A few short years after breaking through, on the back of a series of huge house tracks, Dutchman Chris Stussy is now a growing part of the global underground scene. Always leading the way and heading into the new musical territory, he has built on early successes with a steady stream of essential new releases with each one bringing something fresh to the dance floor via influential labels like Djebali, PIV where he's label manager and Phil Weeks’s Robsoul.
All of this understanding also colors his work in the DJ booth of key clubs and festivals around the world. From Awakenings to the mainstage of Welcome to the Future, via Watergate in Berlin, Rex Club in Paris and Mysteryland, plus various other gigs around the UK, Ibiza, and Hungary. As such, Stussy is continually finding fascinating new corners to explore within the House scene and continues to showcase this in the studio as well as in the most important DJ booths around the world.
What was the funniest / most bizarre request you’ve ever had while playing?
It was this year around the beginning of May. It was in Sydney, Australia at the S.A.S.H. party but I remember the moment really well. At that time “Fury’s Laughter” wasn’t out, still unreleased on PIV Records. A boy and a girl turned their back to me in the crowd and showed me their back, and they had painted (FURY’S) on the girl and (LAUGHTER) on the guy. The track had had so much hype I think they really wanted me to play it, so I did play it and it went off!! Also, people asked me sometimes if I would play some R&B track for them… like seriously? haha
Can you describe your studio setup for us?
It’s not really that special, to be honest, I work with Fruity Loops, all VST’s inside the box. So basically I’m an all in the box producer. Recently I moved into a studio space in the center of Amsterdam. A really good soundproof room where I’ll be 24/7. I’m answering these questions now while I’m having a little studio break :)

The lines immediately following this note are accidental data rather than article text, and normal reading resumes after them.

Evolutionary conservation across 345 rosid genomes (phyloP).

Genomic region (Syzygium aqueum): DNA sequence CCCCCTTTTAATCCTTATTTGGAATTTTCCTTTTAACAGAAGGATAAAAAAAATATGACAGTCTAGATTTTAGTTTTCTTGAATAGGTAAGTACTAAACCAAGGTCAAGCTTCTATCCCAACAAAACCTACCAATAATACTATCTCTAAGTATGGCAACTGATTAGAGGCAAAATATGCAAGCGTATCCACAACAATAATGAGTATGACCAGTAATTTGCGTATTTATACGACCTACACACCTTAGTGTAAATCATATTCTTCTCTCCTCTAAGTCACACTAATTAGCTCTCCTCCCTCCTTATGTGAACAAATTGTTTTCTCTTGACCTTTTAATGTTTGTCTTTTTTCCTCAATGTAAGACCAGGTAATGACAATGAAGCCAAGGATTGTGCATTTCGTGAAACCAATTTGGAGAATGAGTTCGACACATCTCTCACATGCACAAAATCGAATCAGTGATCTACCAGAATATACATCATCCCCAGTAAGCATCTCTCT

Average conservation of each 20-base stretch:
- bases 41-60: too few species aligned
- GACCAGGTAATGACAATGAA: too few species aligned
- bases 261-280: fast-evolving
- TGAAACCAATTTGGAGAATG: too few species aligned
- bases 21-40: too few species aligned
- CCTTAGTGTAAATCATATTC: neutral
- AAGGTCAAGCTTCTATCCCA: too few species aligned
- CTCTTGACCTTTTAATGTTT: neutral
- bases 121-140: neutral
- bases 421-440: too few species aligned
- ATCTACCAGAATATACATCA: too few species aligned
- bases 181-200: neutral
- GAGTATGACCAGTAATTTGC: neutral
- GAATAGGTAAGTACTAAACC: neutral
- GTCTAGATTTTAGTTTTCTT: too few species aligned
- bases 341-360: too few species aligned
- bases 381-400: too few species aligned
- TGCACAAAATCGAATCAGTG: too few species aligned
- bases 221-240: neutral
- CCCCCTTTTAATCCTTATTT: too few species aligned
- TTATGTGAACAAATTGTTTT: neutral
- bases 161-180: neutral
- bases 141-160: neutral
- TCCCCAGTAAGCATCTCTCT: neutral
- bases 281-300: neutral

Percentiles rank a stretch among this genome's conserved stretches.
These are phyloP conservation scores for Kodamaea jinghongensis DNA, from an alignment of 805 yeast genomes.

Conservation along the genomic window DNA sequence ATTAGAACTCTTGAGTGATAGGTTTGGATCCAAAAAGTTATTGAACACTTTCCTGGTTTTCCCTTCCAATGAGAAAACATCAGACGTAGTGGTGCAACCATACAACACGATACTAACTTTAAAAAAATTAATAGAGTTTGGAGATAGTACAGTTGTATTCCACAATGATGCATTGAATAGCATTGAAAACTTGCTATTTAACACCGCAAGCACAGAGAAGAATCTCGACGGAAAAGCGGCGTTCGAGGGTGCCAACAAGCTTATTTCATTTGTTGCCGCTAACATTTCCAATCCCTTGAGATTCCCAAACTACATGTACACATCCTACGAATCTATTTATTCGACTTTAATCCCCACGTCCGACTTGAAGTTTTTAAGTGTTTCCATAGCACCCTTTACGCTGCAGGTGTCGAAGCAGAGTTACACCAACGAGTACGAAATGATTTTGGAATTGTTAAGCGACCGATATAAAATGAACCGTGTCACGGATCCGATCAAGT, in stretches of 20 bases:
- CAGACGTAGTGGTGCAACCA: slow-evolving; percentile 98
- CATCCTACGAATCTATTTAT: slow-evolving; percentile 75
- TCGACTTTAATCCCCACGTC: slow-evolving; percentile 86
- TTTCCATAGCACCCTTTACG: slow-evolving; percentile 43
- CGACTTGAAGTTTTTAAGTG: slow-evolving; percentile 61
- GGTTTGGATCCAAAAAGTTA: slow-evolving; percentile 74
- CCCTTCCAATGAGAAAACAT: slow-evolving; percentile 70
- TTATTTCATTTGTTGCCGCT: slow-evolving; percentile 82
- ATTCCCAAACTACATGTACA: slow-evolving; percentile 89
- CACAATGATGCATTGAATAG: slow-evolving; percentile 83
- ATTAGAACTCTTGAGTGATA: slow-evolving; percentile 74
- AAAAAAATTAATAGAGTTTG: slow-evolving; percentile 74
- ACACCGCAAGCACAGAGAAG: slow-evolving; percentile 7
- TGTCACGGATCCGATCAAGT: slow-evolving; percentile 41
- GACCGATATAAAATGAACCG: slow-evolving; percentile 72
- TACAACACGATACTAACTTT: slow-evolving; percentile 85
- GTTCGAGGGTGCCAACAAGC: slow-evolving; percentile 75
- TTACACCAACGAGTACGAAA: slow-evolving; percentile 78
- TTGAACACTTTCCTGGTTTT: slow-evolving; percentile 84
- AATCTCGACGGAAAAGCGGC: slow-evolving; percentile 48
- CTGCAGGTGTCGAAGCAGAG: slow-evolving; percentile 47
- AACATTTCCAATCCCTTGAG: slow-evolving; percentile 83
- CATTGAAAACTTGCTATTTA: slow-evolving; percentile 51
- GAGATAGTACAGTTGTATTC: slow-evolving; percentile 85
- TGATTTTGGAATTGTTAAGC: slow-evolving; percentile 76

Could you tell us the story about your first gig?
My first gig was a DJ contest I participated in The Hague. I never touched CDJ’s when I played there and at home, I couldn’t practice because I simply didn’t have the equipment to do so. I searched on YouTube some mixing videos at the time and it helped me a lot. I wanted to find out the basics of how it all worked and this worked out really well because I came 3rd. There was someone who came up to me later that night to say he liked what he saw. A very rewarding feeling when you’ve never used the equipment before.
Name three artists that currently inspire you.
DJOKO, Traumer, and KOKO.
Recall the worst experience of ‘killing the vibe’ in the club.
A DJ that has no knowledge of a good warm-up set, who plays peak time tracks at the first 2 hours when there’s nobody there, or people just coming in, it just doesn’t work for me. It’s the hardest slot of the night, a proper warm-up DJ knows what tempo and tunes he has to play to give the next DJ full control so he can do whatever he wants. Luckily it hasn’t happened to me, but I’ve seen it happen quite a few times for sure.
What do you do before and after your set?
I like to be there 1 hour before my set so I can taste the vibe and listen to what the DJ before me plays in his set. This way I can adapt if I have to, and see what the crowd is responding to. After my set it depends on what my schedule looks like during the weekend, but normally I don’t party too much afterward, but of course when the night is really good with the crew you got invited by, it’s nice to stay for a few drinks, then go back to the hotel and have a beauty sleep for the next day.
What’s the worst job you’ve ever had?
I only had 2 jobs when I was 15. Doing dishes at a restaurant for 4-5 months and working at a supermarket for like 2-3 months. From that point, I got a residency as a DJ at a club in Noordwijk (a beach club) so I played there 2-3 times a week. This is where I did my hours and made money for the equipment I wanted to have at home. So I didn’t really get to feel a worse job, to be honest, the time period was too short for it…
What are your favorite labels at the moment?
RUtilance Recordings has been one of my favorites for more than 5 years now. Soon in September, I’ve got an EP there as well which I’m super excited about. I like the “Small Hours” releases. I also love the label of Brother called “Courtesy of Balance” great old school vibe, only vinyl releases that are really worth the buy every time.
Imagine a cold winter, a fireplace and two glasses of wine—what song would you play?
Patience. ‘Good things come for those who wait and are patient’.